(2) The rules for carriers in Canada were tightened about 10 years ago, making the company responsible for anyone inadmissable to Canada the responsibility of the airline when they landed in Canada. S. Koreans, for example, and I think Taiwanese at one stage, on flights transiting through the US often have their passports held by crew until they leave US airspace for points Asian. They were contained in the aircraft during the stopover. Cases of false documentation also piqued airline desk peoples’interest, as they bore responsibility. (Legal and financial.)

      (3) Like George above, I have been singled out as the only non-Japanese on two or three flights now transiting through US flight-boarding procedures with “SS” (Secondary Screening) printed on the corner of the boarding pass I held. My Japanese wife did not have that printed, and we had adjoining seats, and she ended up waiting in the hall at the other end of the process for up to twenty or thirty minutes each time. The airline decided to print that on the pass, I guess.

      (4) The other time-specific event that might have any “unusual” things flagged, like a Caucasian with a Japanese passport, is the Toyako Summit-style security expected in the run up to the Olympic games. Nobody wants to be seen to be the one to screw up. I’m not on the ground in Vancouver, or dealing with the folks at Narita, but, if things are proceeding as I imagine, instructions have come down from on high for extra vigilance. (Apparently the company contracted for security at the games and YVR is directly related to the company which ran security at Logan the day of 9/11, and in Schipol during the ‘underpants bomber’ event on Christmas day past, and folks are jittery. Maybe you’ll have a better perspective on that version of security there after your trip?)

      My take is that some ass-covering was happening, more than anything else. And we all know how folks don’t like to take personal responsibility….for much of anything!

    9. Chris Says:

      Canada is horrific when it comes to passports- especially in enforcement and renewals.
      I am currently in the process of renewing and they have demanded 4 forms of id, and 4 references.
      When I called and said I had only 3 valid forms of id, the woman told me to send my gaijin card to the embassy in Tokyo(!!!). I told her “I can get arrested or fined if I am caught without it, and you have all my other forms of id” to which she replied “there is no other choice.”
      Luckily I negotiated for a lawyer-signed photocopy that cost me 1man… :(

    10. Steve von Maas Says:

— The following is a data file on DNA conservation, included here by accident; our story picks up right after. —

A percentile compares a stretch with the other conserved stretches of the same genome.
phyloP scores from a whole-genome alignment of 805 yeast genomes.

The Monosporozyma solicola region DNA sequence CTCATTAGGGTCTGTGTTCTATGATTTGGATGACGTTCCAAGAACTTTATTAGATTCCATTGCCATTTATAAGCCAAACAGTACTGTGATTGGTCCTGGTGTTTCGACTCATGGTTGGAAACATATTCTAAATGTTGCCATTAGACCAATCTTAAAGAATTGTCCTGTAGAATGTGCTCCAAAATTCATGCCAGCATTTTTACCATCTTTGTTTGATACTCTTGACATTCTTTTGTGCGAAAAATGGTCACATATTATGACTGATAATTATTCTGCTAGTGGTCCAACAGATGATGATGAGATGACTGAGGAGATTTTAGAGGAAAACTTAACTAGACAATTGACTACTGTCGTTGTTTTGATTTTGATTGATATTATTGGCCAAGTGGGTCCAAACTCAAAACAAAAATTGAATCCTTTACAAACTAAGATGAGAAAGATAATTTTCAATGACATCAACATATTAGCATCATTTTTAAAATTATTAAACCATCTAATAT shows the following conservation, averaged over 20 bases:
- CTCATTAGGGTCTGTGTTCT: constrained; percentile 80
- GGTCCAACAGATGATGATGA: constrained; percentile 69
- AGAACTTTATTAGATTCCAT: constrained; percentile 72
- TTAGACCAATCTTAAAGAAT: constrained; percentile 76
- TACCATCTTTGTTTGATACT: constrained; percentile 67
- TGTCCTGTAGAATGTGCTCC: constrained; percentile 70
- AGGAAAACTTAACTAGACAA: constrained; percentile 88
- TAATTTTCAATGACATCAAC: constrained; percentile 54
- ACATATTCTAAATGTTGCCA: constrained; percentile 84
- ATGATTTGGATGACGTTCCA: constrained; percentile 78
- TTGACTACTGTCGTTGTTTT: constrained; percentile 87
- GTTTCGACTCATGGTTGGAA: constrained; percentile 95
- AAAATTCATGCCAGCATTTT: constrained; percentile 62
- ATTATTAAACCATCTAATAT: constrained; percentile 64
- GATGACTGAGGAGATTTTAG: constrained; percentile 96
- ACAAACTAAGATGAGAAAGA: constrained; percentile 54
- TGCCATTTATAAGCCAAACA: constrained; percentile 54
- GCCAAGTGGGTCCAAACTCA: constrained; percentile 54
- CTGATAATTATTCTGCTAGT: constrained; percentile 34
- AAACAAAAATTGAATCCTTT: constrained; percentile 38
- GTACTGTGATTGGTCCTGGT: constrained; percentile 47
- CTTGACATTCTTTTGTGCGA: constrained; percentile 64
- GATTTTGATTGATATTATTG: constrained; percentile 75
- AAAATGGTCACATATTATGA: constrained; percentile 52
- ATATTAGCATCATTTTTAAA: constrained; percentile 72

I just like how you told the guy “it’s un-Canadian!”.

    11. Laura Says:

      It IS un-Canadian….but not un-Canadian federal government. Sorry, they suck. Took me a year to get a citizenship certificate for my daughter and forever to renew my passport too. You need a guarantor as well who has known you personally for 2 years…my baby`s not even 2 yet…no one has known her for 2 years! I had to go and have a notary notarize the whole process.
      Hopefully the Albertans are nicer to you while you`re there!

    12. gary Says:

      Hi Debito ,
      nothing related to your post above but I have just watched a preview of the winter olympics in Vancouver on TBS with two curling teams “Japan” v “Canada “and guess what we have, Japanese gentlemen representing the canadian womens’ curling team with blonde wigs and huge fake plastic noses . To say Im gobsmacked is an understatement , Its like living in a racist timewarp.
      I sometimes despair, In fact I constantly despair…

    13. Ben Says:

      Debito, how were you flagged as naturalized?

      – You know, I don’t know! Good question.

    14. The Shark Says:

      Hi Debito,

      If they say “trying to avoid faked passports” one might also reply:

      “I’ve just passed through Japanese immigration so how could my passport possibly be fake (unless, of course, you believe that gate agents are better than immigration officers)”
      or
      “How could the knowledge of my nationality at birth possibily help you to determine whether or not my passport is fake.”

      – I did raise the second question. The questioner cocked her head at that one too.

    15. maria Says:

      @Ben

      maybe because his name is 有道出人…there’s likely to have been other naturalized persons, but probably none so easy to spot.